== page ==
A lesbian retelling of Rapunzel. Gray, a witch’s daughter, visits Zelda every day. The witch switched Gray’s fate into Zelda, so now Zelda is the one entwined with the spirit of the tree that the people worship. She must live on the platform and every day lower her hair for people to tie ribbons and prayers into. Gray feels horrible guilt over their switched fates, but she’s also falling in love with Zelda.
this is a fun retelling of Rapunzel, particularly if you’re looking for a non-heteronormative slant or enjoy a more magical feel. Note that this is part of a series entitled Sappho’s Fables, which consists of lesbian retellings of fairy tales. The novellas may be mixed and matched. See my full review here.
For the reader of women’s fiction with an interest in Scotland:
Emotional Geology by Linda Gillard
Rose is a textile artist with bipolar disorder who for years found her medication dulled her ability to work. After a stunning betrayal that landed her in a mental hospital, she has moved to a quiet, extraordinarily rural island in Scotland in an attempt to control her illness with as little medication as possible so she may still create her art. Her life isn’t quite as quiet as she imagined it would be, though, with a warm neighbor, Shona, who introduces her to her brother, a teacher and poet.
This is an emotional, challenging, touching read for fans of contemporary fiction with a heart. See my full review here.
For the horror fan:
Gargoyles by Alan Nayes
Amoreena is determined to be a doctor and help people. She’s a hard-working, scholarship student on the pre-med track in her third year of college. Unfortunately, her single mother just got diagnosed with metastatic cancer and lost her health insurance. With no time for a job and no money for the bills, Amoreena is grateful when she is approached by a surrogacy clinic to be a surrogate for $50,000 with payments upon successful insemination and each trimester. But after she’s successfully inseminated, Amoreena becomes increasingly concerned that something is not quite right with her baby.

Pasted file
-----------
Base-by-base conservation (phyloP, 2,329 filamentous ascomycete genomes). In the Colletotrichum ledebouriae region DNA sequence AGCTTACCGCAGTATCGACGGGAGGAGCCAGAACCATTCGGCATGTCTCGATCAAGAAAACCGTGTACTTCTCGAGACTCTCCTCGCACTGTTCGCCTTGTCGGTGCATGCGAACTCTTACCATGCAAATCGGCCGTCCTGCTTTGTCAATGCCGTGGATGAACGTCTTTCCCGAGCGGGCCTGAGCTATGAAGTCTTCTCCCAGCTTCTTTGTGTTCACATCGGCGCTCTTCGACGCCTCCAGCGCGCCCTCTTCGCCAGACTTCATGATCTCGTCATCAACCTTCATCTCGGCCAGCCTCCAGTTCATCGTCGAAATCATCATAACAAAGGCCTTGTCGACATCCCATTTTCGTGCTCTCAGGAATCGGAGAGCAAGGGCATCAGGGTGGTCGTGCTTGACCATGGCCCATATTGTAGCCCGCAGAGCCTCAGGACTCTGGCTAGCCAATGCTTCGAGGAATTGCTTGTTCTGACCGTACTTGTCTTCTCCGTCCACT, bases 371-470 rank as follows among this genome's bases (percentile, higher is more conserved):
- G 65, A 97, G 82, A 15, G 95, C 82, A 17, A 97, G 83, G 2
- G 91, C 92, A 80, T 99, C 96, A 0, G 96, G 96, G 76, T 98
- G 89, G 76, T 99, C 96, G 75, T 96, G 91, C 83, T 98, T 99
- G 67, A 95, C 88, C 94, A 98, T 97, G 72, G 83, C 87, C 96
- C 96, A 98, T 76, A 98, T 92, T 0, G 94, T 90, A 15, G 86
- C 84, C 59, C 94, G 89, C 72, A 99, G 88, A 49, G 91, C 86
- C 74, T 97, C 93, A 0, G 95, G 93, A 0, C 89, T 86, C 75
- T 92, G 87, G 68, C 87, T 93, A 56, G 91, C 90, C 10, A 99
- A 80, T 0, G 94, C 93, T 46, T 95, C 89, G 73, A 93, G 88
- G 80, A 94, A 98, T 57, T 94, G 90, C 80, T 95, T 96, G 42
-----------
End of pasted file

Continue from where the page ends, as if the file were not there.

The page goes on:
If your horror fan loves Rosemary’s Baby and is particularly freaked out by evil pregnancies, they will love this book. See my full review here.
For the lover of noir and urban fantasy:
One Death at a Time by Thomas M. Hewlett
Jack Strayhorn is a private eye and a member of Alcoholic’s Anonymous. Only, he’s not an alcoholic, he’s one of the vampires who meet in a secret vampire group that exists under the umbrella of AA to learn how to control their urges and feed on humans without killing them. He’s just returned to LA, his death site that he hasn’t been back to since he had to run in 1948 after becoming a vampire. When his current missing person case shows up dead next to a Fae politician, Jack gets dragged into a mixed-up underworld of Faes, werewolves, drugs, and a group of vampires determined to rule the world.
This is a delightful mix of urban fantasy and noir and is a strong first entry for a new series. See my full review here.
For the reader of thrillers and fans of Gone Girl:
I’ll Sleep When You’re Dead by E. A. Aymar
Tom Starks has not been the same since his wife, Renee, was brutally murdered with a baseball bat in a parking lot. He’s been struggling for the last three years to raise her daughter, who he adopted when he married Renee. When Renee’s killer is released after a retrial finds insufficient evidence to hold him, Tom becomes obsessed with dealing out justice himself.
This is a unique thriller, with its choice to cast the opposite of a bad-ass in the role of the main character. This grounds the typical revenge plot into reality, lends itself to more interesting, unique plot twists, and has the interesting aspect of a flawed, nearly anti-hero main character that the reader still roots for. See my full review here.